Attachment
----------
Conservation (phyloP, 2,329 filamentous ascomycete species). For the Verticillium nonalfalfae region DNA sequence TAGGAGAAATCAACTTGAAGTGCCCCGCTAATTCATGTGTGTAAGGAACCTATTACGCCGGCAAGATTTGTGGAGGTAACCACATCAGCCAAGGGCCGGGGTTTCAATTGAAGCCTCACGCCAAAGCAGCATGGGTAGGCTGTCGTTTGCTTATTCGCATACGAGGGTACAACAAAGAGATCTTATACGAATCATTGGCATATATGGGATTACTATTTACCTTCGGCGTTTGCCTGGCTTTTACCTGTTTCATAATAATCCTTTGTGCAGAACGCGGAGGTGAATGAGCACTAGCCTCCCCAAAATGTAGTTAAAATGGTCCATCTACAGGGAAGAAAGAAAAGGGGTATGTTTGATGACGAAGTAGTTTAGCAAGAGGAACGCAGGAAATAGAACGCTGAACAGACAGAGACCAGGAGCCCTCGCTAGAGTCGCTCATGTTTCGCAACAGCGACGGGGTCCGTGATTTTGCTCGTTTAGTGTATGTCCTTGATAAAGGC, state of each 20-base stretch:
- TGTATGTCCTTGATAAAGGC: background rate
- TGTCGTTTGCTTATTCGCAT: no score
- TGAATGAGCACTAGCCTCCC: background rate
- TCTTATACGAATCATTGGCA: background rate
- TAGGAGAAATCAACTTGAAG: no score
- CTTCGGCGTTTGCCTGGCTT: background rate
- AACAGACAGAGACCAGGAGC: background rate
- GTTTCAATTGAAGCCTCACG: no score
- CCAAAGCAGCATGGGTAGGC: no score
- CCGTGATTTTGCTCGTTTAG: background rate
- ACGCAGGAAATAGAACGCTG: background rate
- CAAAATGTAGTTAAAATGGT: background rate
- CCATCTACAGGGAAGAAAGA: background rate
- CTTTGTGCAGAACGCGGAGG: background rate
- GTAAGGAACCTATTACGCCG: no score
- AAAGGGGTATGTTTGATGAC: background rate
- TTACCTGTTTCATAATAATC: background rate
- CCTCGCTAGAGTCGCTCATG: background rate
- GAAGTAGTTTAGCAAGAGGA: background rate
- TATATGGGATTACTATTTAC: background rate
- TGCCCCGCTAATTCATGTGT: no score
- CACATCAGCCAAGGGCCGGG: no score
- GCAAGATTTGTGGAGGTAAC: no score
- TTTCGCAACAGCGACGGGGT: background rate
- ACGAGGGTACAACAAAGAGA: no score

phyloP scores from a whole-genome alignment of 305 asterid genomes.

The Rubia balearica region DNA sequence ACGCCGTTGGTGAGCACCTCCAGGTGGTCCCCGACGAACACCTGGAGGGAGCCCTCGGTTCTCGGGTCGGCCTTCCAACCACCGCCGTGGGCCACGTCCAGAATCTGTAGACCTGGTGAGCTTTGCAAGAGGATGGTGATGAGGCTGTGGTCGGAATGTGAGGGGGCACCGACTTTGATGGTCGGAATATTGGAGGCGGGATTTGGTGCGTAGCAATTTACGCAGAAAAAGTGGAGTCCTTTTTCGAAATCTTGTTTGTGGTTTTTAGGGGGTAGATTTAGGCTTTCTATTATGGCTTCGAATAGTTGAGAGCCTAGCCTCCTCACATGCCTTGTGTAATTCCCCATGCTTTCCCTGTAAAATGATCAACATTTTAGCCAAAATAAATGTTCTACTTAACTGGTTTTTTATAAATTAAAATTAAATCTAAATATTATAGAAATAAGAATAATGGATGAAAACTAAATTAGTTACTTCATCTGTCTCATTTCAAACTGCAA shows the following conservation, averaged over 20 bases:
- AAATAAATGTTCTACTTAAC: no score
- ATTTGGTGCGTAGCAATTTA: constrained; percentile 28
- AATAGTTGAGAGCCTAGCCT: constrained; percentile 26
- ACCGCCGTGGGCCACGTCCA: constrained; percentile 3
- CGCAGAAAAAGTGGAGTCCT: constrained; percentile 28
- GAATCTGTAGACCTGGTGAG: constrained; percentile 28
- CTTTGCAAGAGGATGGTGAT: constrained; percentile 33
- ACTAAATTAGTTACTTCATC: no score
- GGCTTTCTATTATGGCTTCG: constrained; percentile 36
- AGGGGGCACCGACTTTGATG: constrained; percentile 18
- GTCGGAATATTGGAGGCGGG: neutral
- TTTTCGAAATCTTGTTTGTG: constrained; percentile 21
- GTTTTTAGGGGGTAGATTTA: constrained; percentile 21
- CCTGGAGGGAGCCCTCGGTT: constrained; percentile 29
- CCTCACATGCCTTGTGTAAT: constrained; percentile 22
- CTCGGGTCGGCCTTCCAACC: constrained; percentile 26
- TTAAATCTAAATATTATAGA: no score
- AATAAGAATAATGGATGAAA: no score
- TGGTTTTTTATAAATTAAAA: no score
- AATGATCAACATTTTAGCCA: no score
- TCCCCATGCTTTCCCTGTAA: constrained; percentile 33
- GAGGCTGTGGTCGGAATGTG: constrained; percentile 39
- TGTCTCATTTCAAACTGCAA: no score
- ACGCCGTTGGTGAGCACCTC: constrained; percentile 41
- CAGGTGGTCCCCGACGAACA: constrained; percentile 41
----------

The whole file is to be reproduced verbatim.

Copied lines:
Conservation (phyloP, 2,329 filamentous ascomycete species). For the Verticillium nonalfalfae region DNA sequence TAGGAGAAATCAACTTGAAGTGCCCCGCTAATTCATGTGTGTAAGGAACCTATTACGCCGGCAAGATTTGTGGAGGTAACCACATCAGCCAAGGGCCGGGGTTTCAATTGAAGCCTCACGCCAAAGCAGCATGGGTAGGCTGTCGTTTGCTTATTCGCATACGAGGGTACAACAAAGAGATCTTATACGAATCATTGGCATATATGGGATTACTATTTACCTTCGGCGTTTGCCTGGCTTTTACCTGTTTCATAATAATCCTTTGTGCAGAACGCGGAGGTGAATGAGCACTAGCCTCCCCAAAATGTAGTTAAAATGGTCCATCTACAGGGAAGAAAGAAAAGGGGTATGTTTGATGACGAAGTAGTTTAGCAAGAGGAACGCAGGAAATAGAACGCTGAACAGACAGAGACCAGGAGCCCTCGCTAGAGTCGCTCATGTTTCGCAACAGCGACGGGGTCCGTGATTTTGCTCGTTTAGTGTATGTCCTTGATAAAGGC, state of each 20-base stretch:
- TGTATGTCCTTGATAAAGGC: background rate
- TGTCGTTTGCTTATTCGCAT: no score
- TGAATGAGCACTAGCCTCCC: background rate
- TCTTATACGAATCATTGGCA: background rate
- TAGGAGAAATCAACTTGAAG: no score
- CTTCGGCGTTTGCCTGGCTT: background rate
- AACAGACAGAGACCAGGAGC: background rate
- GTTTCAATTGAAGCCTCACG: no score
- CCAAAGCAGCATGGGTAGGC: no score
- CCGTGATTTTGCTCGTTTAG: background rate
- ACGCAGGAAATAGAACGCTG: background rate
- CAAAATGTAGTTAAAATGGT: background rate
- CCATCTACAGGGAAGAAAGA: background rate
- CTTTGTGCAGAACGCGGAGG: background rate
- GTAAGGAACCTATTACGCCG: no score
- AAAGGGGTATGTTTGATGAC: background rate
- TTACCTGTTTCATAATAATC: background rate
- CCTCGCTAGAGTCGCTCATG: background rate
- GAAGTAGTTTAGCAAGAGGA: background rate
- TATATGGGATTACTATTTAC: background rate
- TGCCCCGCTAATTCATGTGT: no score
- CACATCAGCCAAGGGCCGGG: no score
- GCAAGATTTGTGGAGGTAAC: no score
- TTTCGCAACAGCGACGGGGT: background rate
- ACGAGGGTACAACAAAGAGA: no score

phyloP scores from a whole-genome alignment of 305 asterid genomes.

The Rubia balearica region DNA sequence ACGCCGTTGGTGAGCACCTCCAGGTGGTCCCCGACGAACACCTGGAGGGAGCCCTCGGTTCTCGGGTCGGCCTTCCAACCACCGCCGTGGGCCACGTCCAGAATCTGTAGACCTGGTGAGCTTTGCAAGAGGATGGTGATGAGGCTGTGGTCGGAATGTGAGGGGGCACCGACTTTGATGGTCGGAATATTGGAGGCGGGATTTGGTGCGTAGCAATTTACGCAGAAAAAGTGGAGTCCTTTTTCGAAATCTTGTTTGTGGTTTTTAGGGGGTAGATTTAGGCTTTCTATTATGGCTTCGAATAGTTGAGAGCCTAGCCTCCTCACATGCCTTGTGTAATTCCCCATGCTTTCCCTGTAAAATGATCAACATTTTAGCCAAAATAAATGTTCTACTTAACTGGTTTTTTATAAATTAAAATTAAATCTAAATATTATAGAAATAAGAATAATGGATGAAAACTAAATTAGTTACTTCATCTGTCTCATTTCAAACTGCAA shows the following conservation, averaged over 20 bases:
- AAATAAATGTTCTACTTAAC: no score
- ATTTGGTGCGTAGCAATTTA: constrained; percentile 28
- AATAGTTGAGAGCCTAGCCT: constrained; percentile 26
- ACCGCCGTGGGCCACGTCCA: constrained; percentile 3
- CGCAGAAAAAGTGGAGTCCT: constrained; percentile 28
- GAATCTGTAGACCTGGTGAG: constrained; percentile 28
- CTTTGCAAGAGGATGGTGAT: constrained; percentile 33
- ACTAAATTAGTTACTTCATC: no score
- GGCTTTCTATTATGGCTTCG: constrained; percentile 36
- AGGGGGCACCGACTTTGATG: constrained; percentile 18
- GTCGGAATATTGGAGGCGGG: neutral
- TTTTCGAAATCTTGTTTGTG: constrained; percentile 21
- GTTTTTAGGGGGTAGATTTA: constrained; percentile 21
- CCTGGAGGGAGCCCTCGGTT: constrained; percentile 29
- CCTCACATGCCTTGTGTAAT: constrained; percentile 22
- CTCGGGTCGGCCTTCCAACC: constrained; percentile 26
- TTAAATCTAAATATTATAGA: no score
- AATAAGAATAATGGATGAAA: no score
- TGGTTTTTTATAAATTAAAA: no score
- AATGATCAACATTTTAGCCA: no score
- TCCCCATGCTTTCCCTGTAA: constrained; percentile 33
- GAGGCTGTGGTCGGAATGTG: constrained; percentile 39
- TGTCTCATTTCAAACTGCAA: no score
- ACGCCGTTGGTGAGCACCTC: constrained; percentile 41
- CAGGTGGTCCCCGACGAACA: constrained; percentile 41